My dad's theory is that they have fallen prey to a hungry hawk. I guess I can buy that but I usually notice when the hawks are flying around and keeping an eye on things, and I have actually seen this massive hawk swoop down out of the sky one time and grab a young chicken. Jason and I were standing in the grass in front of the barn when it happened literally right in front of us. I burst into tears while Jason stood there sort of stunned for a minute and then started laughing at me. I have not noticed hawks scoping things out and since we're down eight chickens I think I would have at least noticed them at some point in the last few weeks.

I've posted this one before in one of the It's Raining Chicks posts. Jason after the chicken rodeo with two of his rescues.

My theory: they moved on for whatever reason. Maybe they decided they didn't like it here anymore. Maybe they were sick of the crazy, mean rooster. Maybe someone else offered them more money or a better benefits package. They simply showed up here so who's to say they would not have moved on again? Jason had a hearty laugh when I told him my theory.

To summarize we are down eight chickens and no bodies have been found. I didn't think I would care but I will admit I am a bit sad about it. I would like to know what happened to them though.


Melissa said...

Dissapearing chickens. . .
Again, love your photos, especially the "Don" rooster.
Thanks for answering my beet pulp queries, and yes, I must say, your name is pretty great, too!
So the filly we got is pretty skinny, but not literally skin and bones. You can see her hips and ribs, and her neck is pretty thin, though. She may have been wormed, I don't know, but am definitely planning on doing it anyhow. Before we got her she was eating moderate amounts of sort of moldy grass hay. As for now her name is Blackberry, but my four year old daughter is determined to re name her Flicka, or Black beauty (She's a bay!) or Sleeping Beauty or Ariel. . . So, we'll see!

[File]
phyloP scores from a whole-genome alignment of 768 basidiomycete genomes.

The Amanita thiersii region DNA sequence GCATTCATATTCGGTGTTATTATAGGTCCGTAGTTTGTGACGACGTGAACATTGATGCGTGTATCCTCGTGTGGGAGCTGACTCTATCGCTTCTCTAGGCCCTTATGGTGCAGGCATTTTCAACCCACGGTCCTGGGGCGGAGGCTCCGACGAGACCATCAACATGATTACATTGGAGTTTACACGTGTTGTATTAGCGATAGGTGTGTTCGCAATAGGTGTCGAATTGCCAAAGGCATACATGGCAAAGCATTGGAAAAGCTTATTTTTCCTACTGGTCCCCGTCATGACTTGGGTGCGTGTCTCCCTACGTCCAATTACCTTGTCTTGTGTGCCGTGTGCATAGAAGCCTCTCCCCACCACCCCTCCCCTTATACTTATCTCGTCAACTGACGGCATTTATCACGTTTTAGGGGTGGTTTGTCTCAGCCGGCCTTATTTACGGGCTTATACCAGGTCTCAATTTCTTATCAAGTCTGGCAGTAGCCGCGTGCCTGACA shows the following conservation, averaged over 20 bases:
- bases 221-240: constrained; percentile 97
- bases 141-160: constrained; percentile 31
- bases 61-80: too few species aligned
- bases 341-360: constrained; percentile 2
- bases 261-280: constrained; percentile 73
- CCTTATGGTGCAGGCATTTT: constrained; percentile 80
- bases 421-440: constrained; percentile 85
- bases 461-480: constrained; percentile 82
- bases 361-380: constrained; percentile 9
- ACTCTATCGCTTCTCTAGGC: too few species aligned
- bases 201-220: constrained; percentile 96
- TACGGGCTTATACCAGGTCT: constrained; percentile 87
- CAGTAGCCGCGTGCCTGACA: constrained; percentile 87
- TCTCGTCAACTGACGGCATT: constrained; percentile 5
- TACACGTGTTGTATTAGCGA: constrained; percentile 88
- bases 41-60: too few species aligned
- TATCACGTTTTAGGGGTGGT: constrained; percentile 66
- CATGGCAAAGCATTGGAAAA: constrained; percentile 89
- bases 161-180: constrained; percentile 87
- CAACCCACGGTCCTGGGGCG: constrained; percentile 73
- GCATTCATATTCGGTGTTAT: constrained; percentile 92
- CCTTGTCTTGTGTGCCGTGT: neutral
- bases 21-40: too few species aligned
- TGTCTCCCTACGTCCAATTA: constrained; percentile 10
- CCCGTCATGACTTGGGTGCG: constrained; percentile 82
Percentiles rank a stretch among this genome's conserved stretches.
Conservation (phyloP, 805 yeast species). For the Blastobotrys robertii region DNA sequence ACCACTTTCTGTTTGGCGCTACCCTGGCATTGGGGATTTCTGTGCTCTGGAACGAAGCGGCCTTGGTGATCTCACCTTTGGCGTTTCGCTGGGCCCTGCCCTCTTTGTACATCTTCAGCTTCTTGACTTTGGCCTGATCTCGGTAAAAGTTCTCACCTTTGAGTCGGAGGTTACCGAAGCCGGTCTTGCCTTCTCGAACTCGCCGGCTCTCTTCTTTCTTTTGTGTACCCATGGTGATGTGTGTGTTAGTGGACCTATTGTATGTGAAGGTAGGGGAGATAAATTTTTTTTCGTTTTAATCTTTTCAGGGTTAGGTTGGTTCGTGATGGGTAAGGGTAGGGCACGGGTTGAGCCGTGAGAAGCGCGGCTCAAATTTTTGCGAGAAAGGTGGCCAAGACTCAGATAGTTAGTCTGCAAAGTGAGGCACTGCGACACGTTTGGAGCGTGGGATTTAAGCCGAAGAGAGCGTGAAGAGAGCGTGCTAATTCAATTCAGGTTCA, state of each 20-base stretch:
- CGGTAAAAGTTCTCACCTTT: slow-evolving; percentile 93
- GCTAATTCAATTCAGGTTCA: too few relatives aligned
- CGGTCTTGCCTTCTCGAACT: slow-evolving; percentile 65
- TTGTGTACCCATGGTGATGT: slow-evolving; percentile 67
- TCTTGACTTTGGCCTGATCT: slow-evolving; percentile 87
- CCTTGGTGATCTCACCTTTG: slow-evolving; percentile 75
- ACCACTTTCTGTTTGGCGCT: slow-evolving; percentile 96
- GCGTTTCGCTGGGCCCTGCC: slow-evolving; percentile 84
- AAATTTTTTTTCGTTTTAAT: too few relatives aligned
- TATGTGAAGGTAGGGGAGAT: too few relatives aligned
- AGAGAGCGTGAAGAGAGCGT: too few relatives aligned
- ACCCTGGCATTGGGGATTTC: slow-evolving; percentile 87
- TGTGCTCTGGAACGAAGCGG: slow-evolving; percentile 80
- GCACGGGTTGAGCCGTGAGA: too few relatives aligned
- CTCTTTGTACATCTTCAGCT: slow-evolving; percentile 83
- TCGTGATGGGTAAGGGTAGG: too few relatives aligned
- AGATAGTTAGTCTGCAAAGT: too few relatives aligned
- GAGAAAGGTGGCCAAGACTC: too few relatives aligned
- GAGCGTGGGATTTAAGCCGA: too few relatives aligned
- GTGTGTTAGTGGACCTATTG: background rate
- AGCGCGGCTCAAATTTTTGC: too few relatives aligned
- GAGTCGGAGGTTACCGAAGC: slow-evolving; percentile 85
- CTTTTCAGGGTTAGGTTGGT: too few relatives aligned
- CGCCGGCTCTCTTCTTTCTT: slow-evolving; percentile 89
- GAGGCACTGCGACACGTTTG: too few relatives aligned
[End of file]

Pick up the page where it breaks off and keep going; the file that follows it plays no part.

Melissa-ParadigmFarms said...

Melissa it sounds like your four year old definitely has the horse gene. She's clearly been around all of the right books by her list of names!

If Blackberry (I really like that name) had been eating before and not completely starved then yes I would feel comfortable adding some soupy beet pulp. You are probably planning to do it this way anway but I would wait a couple of weeks before worming her.

ezra_pandora said...

lol!! CSI on the farm. "the Don" is really pretty too. We used to have a duck that we raised from an egg from a science project in my 7th grade class. After it got big started finding dead birds all over our yard, with no heads. All the bodies were there, but they were all headless. It was really creepy to think we had a carnivor duck. lol

And I think, if you don't mind (I'm asking permission here), can I post a link to your "It's Raining Chicks" stories for one of my future friday funny posts? I like to direct people to other blogs that I like with funny posts if I can, and I know it was traumatizing at the time, but that story was pretty funny. If not, that's ok, let me know :))

ZionFarm said...

We are actually ordering MORE chickens this spring. They come in the mail in a box with holes in it! I am not a fan of the chickens either but my mother loves them.